The Spring 2019 Anime Preview Guide
Strike Witches: 501st JOINT FIGHTER WING Take Off!

How would you rate episode 1 of
Strike Witches: 501st JOINT FIGHTER WING Take Off! ?

What is this?

The witches of the 501st Joint Fighter Wing – aka “Strike Witches” – have been assembled from all over the world to lead the effort to retake Europe from the alien Neuroi. As newcomer Yoshika gradually discovers, however, lots of shenanigans go on at the base during downtime, and this is an account of such nonsense. Yoshika's first two lessons involve how difficult some of the witches are to wake up and how surprisingly pathetic (or even dangerous) the cooking “skills” of her fellow witches can be. Strike Witches: 501st Joint Fighter Wing Take Off! is based on a manga spinoff of Strike Witches, and it streams on Funimation, Tuesdays at 12:15 PM EST.

How's Funimation's SimulDub?

This short series fully retains the English dub cast that worked on previous installments in the franchise, for better or worse. I've always found English dubs for this franchise to be hit-or-miss, and that proves to be the case here as well. Cherami Leigh as Yoshika and Kira Vincent-Davis as Mio are still two of the stronger efforts, Luci Christian appropriately cutesies Hartmann up, and a barely-recognizable Stephanie Sheh works better-than-expected as Barkhorn, but the others aren't as effective. It's also not as boisterous an effort as I would have expected, but it could be limited by its source material in this case, which is struggling to fully hit its comedic stride. -- Theron Martin

How was the first episode?

Theron Martin


With the third core Strike Witches series due in 2020, this run of 13-minute episodes feels like a placeholder intended to maintain fan interest in the meantime. Based on the first episode, it should serve that function pretty well. While it doesn't do anything exciting or different, all that really matters is that it's rather funny.

This series seems to be set during the earliest days of the first Strike Witches TV series, and as a result, only a rudimentary familiarity with the cast is necessary. The premiere's epilogue also does a run-through of introductions for those who haven't seen the series in a while. The opener suggests that we will see lots of pranks and pratfalls to come, and the opening narration promises a sort of behind-the-scenes exposé on what life in the 501st is really like; so this series is like a “Real Lives of Combat Witches” segment. The first episode focuses on two aspects of base life: how the Witches function (or not) in the morning and how the kitchen duties are handed. Some of what's shown is based on quirks that were established about the characters in the original series; Hartmann is a slob who sleeps unguarded in her underwear, though naturally it's taken to much greater extreme in this comedy series. In other cases, new quirks are added that were at best vaguely suggested by the original content, such as how Francesca is so prone to falling asleep in random spots that just finding her to wake her up can be quite the task.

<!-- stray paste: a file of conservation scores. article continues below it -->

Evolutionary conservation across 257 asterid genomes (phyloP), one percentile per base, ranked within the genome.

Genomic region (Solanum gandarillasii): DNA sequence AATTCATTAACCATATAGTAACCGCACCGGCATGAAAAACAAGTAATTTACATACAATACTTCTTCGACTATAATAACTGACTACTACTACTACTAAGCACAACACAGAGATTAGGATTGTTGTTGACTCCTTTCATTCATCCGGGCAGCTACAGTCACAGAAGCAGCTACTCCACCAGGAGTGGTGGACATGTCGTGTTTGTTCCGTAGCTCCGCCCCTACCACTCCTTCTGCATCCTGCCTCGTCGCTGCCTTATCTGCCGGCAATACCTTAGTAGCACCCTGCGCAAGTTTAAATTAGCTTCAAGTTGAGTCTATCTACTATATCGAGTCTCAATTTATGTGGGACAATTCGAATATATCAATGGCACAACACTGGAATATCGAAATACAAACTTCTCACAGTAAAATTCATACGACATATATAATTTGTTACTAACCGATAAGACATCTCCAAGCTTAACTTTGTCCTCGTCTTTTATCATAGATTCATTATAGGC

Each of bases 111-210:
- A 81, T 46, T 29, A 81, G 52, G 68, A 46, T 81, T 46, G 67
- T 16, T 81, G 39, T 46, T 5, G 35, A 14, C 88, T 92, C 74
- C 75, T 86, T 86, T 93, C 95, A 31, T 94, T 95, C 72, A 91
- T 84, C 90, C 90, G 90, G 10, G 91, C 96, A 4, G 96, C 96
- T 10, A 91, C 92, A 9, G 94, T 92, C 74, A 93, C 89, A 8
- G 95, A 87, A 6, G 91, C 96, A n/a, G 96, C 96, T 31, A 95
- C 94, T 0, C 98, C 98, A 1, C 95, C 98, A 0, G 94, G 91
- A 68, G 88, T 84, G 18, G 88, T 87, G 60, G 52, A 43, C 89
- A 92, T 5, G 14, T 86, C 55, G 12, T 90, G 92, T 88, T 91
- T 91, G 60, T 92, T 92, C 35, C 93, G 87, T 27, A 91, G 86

The other gimmick of the first episode is the culinary gags. Hazardous cooking has been a staple of anime humor since at least the Urusei Yatsura era, and in this case Mina is the worst culprit. That results in a standard set of jokes, though Lynette rescues the set with her much more original take on how to make a salad. (This is probably the episode's funniest individual scene.) Where this season's Isekai Quartet opted for the chibi approach to deliver its humor, this series keeps the character designs somewhat intact but just draws them in a simpler fashion. While that does distinguish this title from the core series, I have to question the wisdom of this decision because it also saps the cute factor that should complement the humor. Primarily because of that, I can't give this one a high rating even though it is reasonably entertaining.

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